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BOOK REVIEW

A Shan Kaleidoscope

By Bertil Lintner

Factual errors fail to mar a beautiful book about a Burmese ethnic minority culture

The Shan: Culture, Art and Crafts, by Susan Conway. River Books, Bangkok, 2006. 212 pages

This is the ideal book for anyone interested in Shan textiles, paintings and architecture. It also contains a wealth of unique historical photographs, many taken at the turn of the last century. Susan Conway, a research associate at the School of Oriental and African Studies in London, has done a wonderful job presenting traditional Shan art and culture, and the outcome is a beautiful, coffee-table-style book, which in many ways is the first of its kind about the Shan peoples of upper and northeastern Burma. The book covers Shan history, princes and palaces, arts, crafts and even trade, and it contains detailed descriptions of Shan male and female dress and textile patterns.

Conway has previously written a book about Lan Na court textiles in northern Thailand titled Silken Threads, Lacquer Thrones: Lan Na Textiles, and textiles and textile patterns are no doubt her specialty. But, unfortunately for such an attractive volume as The Shan, the text contains a number of serious omissions and unfortunate factual errors. First of all, nowhere does she explain that the word Shan actually is a Burmese corruption of Siam—the final 'm' in a word becomes a nasal n-sound in Burmese. And the Shan do not refer to themselves as Tai Yai—they call themselves Tai, which in China is romanized as Dai. Thaiyai, not Tai Yai, is the name given to them by their ethnic Thai cousins in Thailand who traditionally have believed that the Shan were their ancestors (yai means big or great.)

The naming and definition of ethnic minorities in the Shan area is also misleading. The Wa are not called Lawa by the Burmese; the Lawa are a Mon-Khmer tribe in northwestern Thailand that is related to the Wa tribes of the rugged borderlands between eastern Shan State and southwestern China. And the Karen are not "also called Karenni, Tongsu, Nyang Daeng, Sgaw, Pwo, Pa-O, Thaungthu or Kayah." Sgaw and Pwo are the most important of several Karen tribes, the Karenni—who are also called Kayah—are a tribe related to the Karen, and so are Pa-O, who are also called Tongsu (in Shan) or Thaungthu (in Burmese).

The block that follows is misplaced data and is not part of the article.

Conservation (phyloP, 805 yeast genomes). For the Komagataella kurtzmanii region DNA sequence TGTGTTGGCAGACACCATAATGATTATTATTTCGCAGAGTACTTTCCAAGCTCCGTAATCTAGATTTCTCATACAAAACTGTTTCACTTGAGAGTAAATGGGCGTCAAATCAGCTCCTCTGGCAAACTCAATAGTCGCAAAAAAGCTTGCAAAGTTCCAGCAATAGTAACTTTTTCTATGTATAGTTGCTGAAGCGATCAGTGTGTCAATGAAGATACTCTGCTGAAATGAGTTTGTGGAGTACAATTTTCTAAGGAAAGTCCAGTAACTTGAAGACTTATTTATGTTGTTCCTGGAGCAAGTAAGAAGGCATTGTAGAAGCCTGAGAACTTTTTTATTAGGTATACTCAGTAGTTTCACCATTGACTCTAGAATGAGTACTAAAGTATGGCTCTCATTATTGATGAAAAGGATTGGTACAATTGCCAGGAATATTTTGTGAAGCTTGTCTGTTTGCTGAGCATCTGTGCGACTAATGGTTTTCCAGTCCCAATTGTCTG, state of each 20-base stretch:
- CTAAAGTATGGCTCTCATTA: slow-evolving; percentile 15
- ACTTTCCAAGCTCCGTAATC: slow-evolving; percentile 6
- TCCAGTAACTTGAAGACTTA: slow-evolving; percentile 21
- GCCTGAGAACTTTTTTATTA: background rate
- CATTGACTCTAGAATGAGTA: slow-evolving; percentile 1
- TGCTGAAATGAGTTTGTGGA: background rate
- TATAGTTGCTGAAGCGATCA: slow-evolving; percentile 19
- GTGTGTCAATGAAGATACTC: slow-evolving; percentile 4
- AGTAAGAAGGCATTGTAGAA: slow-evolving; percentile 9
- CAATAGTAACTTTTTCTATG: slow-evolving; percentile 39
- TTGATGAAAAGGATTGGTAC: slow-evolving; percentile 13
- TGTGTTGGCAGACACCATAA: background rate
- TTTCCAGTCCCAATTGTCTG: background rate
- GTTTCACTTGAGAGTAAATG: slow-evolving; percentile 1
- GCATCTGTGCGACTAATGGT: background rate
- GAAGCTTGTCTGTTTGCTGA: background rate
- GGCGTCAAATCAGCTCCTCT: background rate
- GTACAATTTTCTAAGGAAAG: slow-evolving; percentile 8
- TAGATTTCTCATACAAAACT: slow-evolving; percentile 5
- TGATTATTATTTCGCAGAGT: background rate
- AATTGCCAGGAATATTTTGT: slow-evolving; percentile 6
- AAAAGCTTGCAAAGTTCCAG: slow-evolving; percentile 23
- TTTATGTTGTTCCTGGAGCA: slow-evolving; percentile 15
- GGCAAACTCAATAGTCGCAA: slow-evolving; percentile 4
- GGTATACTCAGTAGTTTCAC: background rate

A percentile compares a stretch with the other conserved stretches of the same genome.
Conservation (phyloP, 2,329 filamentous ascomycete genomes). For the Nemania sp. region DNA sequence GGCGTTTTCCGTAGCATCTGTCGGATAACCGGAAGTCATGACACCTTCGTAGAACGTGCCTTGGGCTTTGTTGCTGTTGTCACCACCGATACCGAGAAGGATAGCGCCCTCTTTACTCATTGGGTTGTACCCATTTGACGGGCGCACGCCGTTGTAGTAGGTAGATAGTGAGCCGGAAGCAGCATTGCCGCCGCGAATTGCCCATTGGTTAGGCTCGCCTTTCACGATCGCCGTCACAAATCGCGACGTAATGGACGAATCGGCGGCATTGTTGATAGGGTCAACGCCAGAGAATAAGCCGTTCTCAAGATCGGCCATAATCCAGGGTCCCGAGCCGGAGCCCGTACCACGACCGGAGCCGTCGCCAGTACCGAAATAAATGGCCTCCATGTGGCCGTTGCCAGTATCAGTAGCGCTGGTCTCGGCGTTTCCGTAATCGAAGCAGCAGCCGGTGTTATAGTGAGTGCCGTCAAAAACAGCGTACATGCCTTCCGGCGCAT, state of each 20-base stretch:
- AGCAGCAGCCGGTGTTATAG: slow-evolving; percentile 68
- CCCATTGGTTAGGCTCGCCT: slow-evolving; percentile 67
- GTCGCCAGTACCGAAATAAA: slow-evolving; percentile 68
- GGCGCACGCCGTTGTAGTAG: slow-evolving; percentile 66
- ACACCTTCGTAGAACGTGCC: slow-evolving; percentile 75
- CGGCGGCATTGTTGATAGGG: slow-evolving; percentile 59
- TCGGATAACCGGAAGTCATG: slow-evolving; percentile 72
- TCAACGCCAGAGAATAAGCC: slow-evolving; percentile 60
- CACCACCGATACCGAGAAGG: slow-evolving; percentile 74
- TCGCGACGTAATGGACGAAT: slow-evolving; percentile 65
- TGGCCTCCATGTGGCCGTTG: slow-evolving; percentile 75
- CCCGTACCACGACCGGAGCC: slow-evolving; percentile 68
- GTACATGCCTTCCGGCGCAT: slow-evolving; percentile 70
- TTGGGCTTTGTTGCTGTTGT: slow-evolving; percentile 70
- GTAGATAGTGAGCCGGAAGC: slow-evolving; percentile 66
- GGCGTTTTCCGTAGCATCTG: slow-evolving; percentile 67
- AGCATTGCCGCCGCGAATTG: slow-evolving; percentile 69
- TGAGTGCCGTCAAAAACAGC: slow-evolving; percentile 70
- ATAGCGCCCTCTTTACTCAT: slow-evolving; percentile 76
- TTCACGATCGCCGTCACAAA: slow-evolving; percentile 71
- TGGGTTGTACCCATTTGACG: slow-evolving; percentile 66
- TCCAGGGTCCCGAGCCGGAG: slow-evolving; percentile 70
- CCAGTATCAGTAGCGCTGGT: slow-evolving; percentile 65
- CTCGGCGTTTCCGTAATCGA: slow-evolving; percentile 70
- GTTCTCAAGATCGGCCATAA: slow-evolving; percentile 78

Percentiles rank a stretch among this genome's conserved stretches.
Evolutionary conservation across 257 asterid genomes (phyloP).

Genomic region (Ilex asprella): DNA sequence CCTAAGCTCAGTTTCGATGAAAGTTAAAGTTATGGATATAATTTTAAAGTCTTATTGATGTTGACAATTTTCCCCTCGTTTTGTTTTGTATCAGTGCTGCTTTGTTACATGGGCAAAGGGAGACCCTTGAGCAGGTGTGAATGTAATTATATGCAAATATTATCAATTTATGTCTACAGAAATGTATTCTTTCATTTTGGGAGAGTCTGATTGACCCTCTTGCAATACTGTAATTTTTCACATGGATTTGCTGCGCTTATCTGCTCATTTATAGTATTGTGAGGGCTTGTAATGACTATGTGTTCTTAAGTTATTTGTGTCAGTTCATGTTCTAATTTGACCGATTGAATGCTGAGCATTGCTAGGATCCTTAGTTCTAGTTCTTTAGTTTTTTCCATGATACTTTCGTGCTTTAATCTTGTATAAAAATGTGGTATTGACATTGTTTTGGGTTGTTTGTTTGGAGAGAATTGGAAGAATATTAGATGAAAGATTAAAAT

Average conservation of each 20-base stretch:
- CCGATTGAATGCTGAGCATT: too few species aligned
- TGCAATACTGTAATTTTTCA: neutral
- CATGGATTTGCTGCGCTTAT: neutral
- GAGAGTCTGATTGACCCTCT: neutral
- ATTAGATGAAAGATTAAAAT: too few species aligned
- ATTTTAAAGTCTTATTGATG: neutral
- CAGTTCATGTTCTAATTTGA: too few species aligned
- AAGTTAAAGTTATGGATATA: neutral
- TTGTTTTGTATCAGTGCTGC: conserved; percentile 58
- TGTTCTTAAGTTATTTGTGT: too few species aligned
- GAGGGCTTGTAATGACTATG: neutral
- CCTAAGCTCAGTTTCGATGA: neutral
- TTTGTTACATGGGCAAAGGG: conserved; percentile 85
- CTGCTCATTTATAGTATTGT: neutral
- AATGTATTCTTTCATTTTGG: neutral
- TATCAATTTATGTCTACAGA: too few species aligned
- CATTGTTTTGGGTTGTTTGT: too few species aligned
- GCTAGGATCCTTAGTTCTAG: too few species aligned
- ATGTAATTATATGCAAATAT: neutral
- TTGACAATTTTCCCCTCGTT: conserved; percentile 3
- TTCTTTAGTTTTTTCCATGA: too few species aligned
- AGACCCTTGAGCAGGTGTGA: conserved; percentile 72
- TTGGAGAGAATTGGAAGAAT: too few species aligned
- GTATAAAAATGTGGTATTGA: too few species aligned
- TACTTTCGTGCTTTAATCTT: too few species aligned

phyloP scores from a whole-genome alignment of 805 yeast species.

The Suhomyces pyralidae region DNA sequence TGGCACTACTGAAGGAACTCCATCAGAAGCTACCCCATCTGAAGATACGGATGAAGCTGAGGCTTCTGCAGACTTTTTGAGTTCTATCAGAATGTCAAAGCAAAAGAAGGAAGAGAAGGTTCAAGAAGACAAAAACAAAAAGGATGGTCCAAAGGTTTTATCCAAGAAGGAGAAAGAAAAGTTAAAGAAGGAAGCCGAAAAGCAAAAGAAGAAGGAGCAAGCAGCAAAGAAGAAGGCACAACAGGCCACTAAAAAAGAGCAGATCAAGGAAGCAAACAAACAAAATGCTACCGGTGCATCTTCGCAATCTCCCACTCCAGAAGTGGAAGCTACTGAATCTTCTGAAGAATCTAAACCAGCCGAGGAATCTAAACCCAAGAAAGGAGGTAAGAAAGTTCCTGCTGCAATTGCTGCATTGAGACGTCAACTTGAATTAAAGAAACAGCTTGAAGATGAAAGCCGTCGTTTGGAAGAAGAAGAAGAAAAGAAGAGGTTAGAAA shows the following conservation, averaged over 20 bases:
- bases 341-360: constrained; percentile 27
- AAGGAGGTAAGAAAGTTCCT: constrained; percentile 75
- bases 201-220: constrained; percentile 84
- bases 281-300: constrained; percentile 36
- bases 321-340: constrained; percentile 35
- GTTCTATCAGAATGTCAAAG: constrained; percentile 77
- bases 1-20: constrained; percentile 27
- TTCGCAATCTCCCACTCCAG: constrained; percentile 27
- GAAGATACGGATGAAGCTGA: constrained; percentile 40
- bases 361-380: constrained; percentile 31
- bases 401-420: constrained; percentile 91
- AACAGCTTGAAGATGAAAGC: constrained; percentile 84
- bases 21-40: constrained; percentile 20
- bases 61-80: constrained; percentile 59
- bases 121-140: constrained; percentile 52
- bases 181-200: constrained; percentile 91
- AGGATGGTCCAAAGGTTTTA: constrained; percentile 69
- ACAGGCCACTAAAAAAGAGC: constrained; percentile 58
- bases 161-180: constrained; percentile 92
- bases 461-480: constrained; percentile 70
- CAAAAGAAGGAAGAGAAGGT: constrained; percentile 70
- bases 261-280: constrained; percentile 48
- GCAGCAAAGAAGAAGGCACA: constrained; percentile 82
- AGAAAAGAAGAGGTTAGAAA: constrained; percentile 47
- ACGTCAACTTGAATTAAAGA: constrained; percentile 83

Kachin chiefs did nor rule Hkamti Long, which was a Shan state in the Kachin-dominated area of the far north of Burma. The Shan state of Yawnghwe is not "called Nyaungshwe by the Shan and Yawnghwe by the Burmese." It is the other way round. Yawnghwe is Shan for the valley, or gorge of rice storages. Nyaungshwe is simply a Burmese corruption of the Shan name.

The author also misleadingly writes that "some groups of Karen, Kachin and Wa had inhabited the land long before the Tai arrived." Karen and Wa, yes, but the Kachin are relatively recent arrivals in Kachin State as well as northern Shan State. They migrated less than 300 years ago into the northern parts of what today is Burma, and, according to Ola Hansson, the Swedish-American missionary who managed to convert many Kachins to Christianity and gave them a written language:

"Having obtained a foothold, the conquest of the whole region between the Khamti (Hkamti) and Hukong (Hukawng) valleys, as far south as to the Mogaung river, followed in due time. The Shans and Burmans were driven out, and only the ruins of their pagodas, the trees planted around their monasteries, and the names of their villages remained to tell the story of fierce fighting and wholesale slaughter."

The southward movement of the Kachin was halted only when the British colonial power began to subdue the area in the late 19th century. Thus, the question of ethnicity in Burma is not merely, or simply, about the majority Burmans versus the country's plethora of minorities. Age-old divisions and conflicts also exist between the various non-Burman nationalities, which makes the ethnic issue in Burma far more complex than most foreign analysts assume, and a solution much harder to find than just referring to "the struggle against greater-Burman hegemonism," as many of the leaders of the minorities often do.

By contrast, Conway's chapters about Shan weaving and dyeing, embroidery, lacquer ware, Shan genealogy and Buddha images, as well as her detailed notes about Shan script and palm leaf manuscripts are extremely informative. Conway also describes in great detail the patterns and meanings of Shan tattoos. So don't be discouraged by the book's shortcomings. If you ignore the historical and ethnological parts it's well worth reading. And it is a refreshing and colorful addition to the literature about the Shan, a people no one has written anything substantial about for decades.

This review first appeared in The Irrawaddy, March, 2007

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